A washed out effect with crushed blacks and lessened contrast, the matte look was first developed in antique film processes and is popular in today’s digital photography.

opacityWhile you can purchase film packages and actions that have replicated this vintage look, the secret to how this effect is created is all in the curve tool. Follow along to learn how you can easily create your own custom matte look using the curve tool in Topaz B&W Effects.

Creating the Matte Look

Topaz B&W Effects is a plugin, so you’ll need to use a standalone host editor, such as Lightroom or Photoshop, to use it. Don’t own B&W Effects? Download a free 30-day trial here.

To create a vintage matte look:

How to Create a Vintage Matte Look

  1. Open your image in a compatible host editor. For this demo I’ll be using Photoshop.
  2. Duplicate the background layer by pressing ctrl/cmd + J.
  3. Open Topaz B&W Effects from the Filter menu.
  4. Press Reset, found in the bottom right corner, to start with a clean slate. (B&W Effects will remember your previously applied settings).
  5. Optional: you can apply a preset from the list of darkroom inspired effects on the left side of the screen before creating the matte look. For this example I left the image in pure grayscale (sans preset) as shown: How to Create a Vintage Matte Look
  6. Expand the Conversion panel.How to Create a Vintage Matte Look
  7. Then, expand the Curve Tool panel. How to Create a Matte Look
  8. To create the matte look, you’ll want to create an anchor point along the curve line. Simply click to create the anchor point. (Tip: try creating the anchor point closer to the shadow anchor point, where the curve data meets the negative space.)How to Create a Matte Look
  9. Then, drag the shadow anchor point upwards. Make sure you don’t accidentally create an extra anchor point (something I’ve done many times). Just press reset under the curve tool to start over if this happens. How to Create a Matte Look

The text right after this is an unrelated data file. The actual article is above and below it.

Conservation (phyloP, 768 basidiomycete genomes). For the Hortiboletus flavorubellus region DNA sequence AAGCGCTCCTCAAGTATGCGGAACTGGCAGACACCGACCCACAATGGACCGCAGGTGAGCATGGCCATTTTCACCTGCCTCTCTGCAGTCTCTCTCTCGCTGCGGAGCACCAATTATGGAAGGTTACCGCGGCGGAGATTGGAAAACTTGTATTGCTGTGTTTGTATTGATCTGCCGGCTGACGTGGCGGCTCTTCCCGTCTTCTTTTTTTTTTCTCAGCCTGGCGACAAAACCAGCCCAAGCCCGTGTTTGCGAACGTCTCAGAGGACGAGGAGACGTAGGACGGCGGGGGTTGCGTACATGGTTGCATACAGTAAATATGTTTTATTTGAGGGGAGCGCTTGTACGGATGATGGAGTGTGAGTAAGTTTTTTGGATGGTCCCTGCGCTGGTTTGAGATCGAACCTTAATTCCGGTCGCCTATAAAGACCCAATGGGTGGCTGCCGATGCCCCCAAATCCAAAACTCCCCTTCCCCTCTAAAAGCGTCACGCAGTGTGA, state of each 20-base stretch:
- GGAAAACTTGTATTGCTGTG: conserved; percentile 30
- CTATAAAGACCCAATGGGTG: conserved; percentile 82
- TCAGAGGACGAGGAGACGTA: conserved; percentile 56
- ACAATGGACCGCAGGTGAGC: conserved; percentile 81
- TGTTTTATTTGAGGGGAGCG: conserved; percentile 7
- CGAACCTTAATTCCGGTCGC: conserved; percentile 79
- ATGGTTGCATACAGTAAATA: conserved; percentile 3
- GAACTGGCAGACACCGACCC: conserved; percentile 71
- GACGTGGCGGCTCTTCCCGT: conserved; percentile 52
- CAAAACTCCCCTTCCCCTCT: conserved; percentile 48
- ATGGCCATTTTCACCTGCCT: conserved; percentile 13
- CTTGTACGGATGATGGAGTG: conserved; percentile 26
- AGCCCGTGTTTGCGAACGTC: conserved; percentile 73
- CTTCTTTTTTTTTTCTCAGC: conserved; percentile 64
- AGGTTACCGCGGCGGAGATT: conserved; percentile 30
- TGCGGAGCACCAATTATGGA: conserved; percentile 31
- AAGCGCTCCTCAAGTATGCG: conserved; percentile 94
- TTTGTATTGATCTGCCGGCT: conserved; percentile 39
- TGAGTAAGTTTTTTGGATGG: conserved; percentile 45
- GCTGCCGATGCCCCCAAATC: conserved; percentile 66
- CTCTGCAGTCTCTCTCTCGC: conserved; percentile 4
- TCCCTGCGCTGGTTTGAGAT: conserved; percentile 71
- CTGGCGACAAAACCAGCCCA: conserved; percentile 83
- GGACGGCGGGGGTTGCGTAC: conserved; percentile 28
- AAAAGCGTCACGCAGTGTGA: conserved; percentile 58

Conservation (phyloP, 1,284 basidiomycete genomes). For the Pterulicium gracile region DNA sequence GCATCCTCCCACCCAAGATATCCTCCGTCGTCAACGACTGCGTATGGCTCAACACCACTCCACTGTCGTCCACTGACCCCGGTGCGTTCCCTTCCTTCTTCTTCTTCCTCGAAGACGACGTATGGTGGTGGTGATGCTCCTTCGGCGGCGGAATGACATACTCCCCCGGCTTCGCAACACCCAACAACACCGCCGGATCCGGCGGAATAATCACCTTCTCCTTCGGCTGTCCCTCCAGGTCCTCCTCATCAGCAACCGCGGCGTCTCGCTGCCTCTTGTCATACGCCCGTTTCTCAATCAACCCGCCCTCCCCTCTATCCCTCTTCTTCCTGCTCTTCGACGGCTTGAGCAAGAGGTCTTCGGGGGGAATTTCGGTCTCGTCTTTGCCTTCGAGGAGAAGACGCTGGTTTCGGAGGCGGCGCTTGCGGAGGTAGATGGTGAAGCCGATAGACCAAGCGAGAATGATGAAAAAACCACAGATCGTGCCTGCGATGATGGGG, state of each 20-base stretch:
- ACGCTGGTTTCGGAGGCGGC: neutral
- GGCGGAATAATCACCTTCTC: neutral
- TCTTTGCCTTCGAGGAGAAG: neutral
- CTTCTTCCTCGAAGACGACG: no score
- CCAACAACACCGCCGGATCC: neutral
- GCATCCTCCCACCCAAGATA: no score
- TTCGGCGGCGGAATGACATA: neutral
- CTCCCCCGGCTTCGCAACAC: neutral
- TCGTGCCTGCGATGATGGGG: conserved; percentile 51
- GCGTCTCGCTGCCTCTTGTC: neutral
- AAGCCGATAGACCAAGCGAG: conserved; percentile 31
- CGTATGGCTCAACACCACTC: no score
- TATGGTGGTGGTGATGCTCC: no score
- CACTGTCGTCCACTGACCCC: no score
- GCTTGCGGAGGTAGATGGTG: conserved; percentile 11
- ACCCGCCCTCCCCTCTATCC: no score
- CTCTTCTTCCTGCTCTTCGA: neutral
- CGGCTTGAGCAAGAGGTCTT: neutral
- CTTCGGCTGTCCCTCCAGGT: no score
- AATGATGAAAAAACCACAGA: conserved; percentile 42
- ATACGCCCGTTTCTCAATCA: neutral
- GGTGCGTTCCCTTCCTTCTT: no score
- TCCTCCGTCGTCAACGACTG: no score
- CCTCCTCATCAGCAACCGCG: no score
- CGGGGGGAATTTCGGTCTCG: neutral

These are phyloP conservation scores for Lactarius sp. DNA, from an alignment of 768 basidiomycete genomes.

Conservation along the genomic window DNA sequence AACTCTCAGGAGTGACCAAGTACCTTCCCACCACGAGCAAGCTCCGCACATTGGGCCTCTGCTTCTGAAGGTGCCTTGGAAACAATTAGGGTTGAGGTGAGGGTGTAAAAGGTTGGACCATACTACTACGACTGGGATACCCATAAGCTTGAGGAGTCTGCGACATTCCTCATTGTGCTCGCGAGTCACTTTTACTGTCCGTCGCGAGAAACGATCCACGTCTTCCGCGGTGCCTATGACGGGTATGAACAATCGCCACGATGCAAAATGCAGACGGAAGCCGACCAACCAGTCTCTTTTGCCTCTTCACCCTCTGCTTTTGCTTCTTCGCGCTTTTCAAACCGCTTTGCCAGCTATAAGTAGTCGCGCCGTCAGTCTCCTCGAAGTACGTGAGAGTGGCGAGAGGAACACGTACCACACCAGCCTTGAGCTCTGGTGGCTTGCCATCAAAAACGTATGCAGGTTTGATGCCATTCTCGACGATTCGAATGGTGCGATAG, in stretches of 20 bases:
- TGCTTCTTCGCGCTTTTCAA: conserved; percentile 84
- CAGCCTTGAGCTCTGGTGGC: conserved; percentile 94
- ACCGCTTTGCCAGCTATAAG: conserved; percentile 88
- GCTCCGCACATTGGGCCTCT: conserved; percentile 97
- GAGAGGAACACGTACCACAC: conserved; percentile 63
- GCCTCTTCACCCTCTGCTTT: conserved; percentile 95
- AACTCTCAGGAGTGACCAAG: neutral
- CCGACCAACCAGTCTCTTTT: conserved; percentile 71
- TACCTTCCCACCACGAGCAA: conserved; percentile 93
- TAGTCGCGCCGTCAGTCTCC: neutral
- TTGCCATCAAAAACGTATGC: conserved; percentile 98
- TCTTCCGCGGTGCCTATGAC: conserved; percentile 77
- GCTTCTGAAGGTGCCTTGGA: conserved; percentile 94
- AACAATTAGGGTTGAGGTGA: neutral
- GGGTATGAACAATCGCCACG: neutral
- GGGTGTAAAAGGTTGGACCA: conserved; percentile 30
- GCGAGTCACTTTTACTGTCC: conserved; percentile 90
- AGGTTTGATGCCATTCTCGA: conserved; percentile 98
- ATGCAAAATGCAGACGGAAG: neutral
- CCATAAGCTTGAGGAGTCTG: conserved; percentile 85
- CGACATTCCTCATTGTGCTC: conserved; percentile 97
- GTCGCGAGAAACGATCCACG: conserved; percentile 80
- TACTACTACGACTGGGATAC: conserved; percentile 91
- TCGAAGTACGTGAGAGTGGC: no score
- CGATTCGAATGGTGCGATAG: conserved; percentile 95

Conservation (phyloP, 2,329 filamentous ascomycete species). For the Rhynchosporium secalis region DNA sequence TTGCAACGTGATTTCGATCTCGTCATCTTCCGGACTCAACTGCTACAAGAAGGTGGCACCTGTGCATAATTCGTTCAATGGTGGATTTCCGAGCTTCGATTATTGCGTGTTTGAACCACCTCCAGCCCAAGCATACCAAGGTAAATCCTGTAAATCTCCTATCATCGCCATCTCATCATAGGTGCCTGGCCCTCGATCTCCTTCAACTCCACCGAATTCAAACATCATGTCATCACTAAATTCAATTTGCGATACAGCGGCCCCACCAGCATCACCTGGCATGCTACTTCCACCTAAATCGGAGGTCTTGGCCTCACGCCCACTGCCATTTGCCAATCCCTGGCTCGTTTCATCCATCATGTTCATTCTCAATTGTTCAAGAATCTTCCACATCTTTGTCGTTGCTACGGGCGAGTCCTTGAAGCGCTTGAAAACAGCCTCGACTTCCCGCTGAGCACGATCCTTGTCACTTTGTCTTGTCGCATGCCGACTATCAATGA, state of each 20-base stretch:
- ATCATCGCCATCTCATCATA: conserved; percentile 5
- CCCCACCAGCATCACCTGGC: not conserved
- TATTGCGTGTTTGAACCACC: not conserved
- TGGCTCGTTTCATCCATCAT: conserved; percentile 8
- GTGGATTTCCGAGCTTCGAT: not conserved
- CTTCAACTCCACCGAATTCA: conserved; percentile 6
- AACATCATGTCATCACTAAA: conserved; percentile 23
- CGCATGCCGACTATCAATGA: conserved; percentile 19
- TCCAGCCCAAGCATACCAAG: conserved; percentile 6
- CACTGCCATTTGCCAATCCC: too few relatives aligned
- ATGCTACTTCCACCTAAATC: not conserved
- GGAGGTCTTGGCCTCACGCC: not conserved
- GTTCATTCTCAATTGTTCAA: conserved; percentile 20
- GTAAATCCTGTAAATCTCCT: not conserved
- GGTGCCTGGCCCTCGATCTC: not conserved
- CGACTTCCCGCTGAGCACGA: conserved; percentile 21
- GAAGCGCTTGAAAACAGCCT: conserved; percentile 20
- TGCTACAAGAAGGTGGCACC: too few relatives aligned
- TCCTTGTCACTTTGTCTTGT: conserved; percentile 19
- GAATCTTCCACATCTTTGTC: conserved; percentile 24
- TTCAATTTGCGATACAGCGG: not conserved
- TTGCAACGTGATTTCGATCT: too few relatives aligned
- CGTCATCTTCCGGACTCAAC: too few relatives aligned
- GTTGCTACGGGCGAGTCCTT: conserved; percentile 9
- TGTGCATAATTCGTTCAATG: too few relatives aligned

10. You’ll notice as you drag the anchor point up, the image becomes more washed out and flattened. If you drag the shadow anchor point above the anchor point you created, the tones will start to become inverted.

Shadow anchor point brought above the created anchor point = inverted tones:How to Create a Matte LookShadow anchor point brought back below the created anchor point for a matte look: How to Create a Matte Look

Once you’ve created the matte effect, you can then do whatever else you want to the image. I’d suggest checking out the Basic and Adaptive Exposure options within the Conversion panel to further adjust the tones in your image.

Another trick is to try reducing the opacity of the layer to blend color back in. You can either do this in B&W Effects by going to Finishing Touches -> Transparency or back in Photoshop by reducing the opacity of the black and white layer.

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Adding a Vintage Touch

Here are some other features within Topaz B&W Effects that can further add to the vintage look and give your image additional depth.

1. Quick-Toning

How to Create a Matte LookThe quick toning options within B&W Effects are great for adding a hint of tone to your image. Options include Selenium, Gold (Blue), Copper (Red), Sepia, and Antique Dye.

How to Create a Matte LookCopper (Red) Tone at a reduced Tonal Strength

Clicking on any of these tear drops will automatically bring up the adjustment panel so you can further refine the settings.

How to Create a Matte Look

2. Adaptive Exposure

Use the adaptive exposure slider to further intensify the dynamic range in your image.

How to Create a Matte LookBy increasing the adaptive exposure and regions slider, you can create an HDR-like look. This is the same technology that is found in Topaz Adjust.

3. Authentic Grain

Use the film grain (found under Finishing Touches) within Topaz B&W Effects to add a vintage touch to your matte look.

How to Create a Matte LookThe grain within the program was taken from real film and scanned into the program’s algorithm for the most authentic look possible. Choose from an assortment of different grains, but remember, the higher the number (i.e. 3200), the grainier the image will be.

If you want to save the effect you’ve created, simply press on the How to Create a Matte Look icon within the presets panel. This will save the effect to My Collection.

How to Create a Vintage Matte Look

And that’s the basic information you should know to create a vintage matte look. If you followed this tutorial, feel free to share your results with us on Facebook and Twitter.

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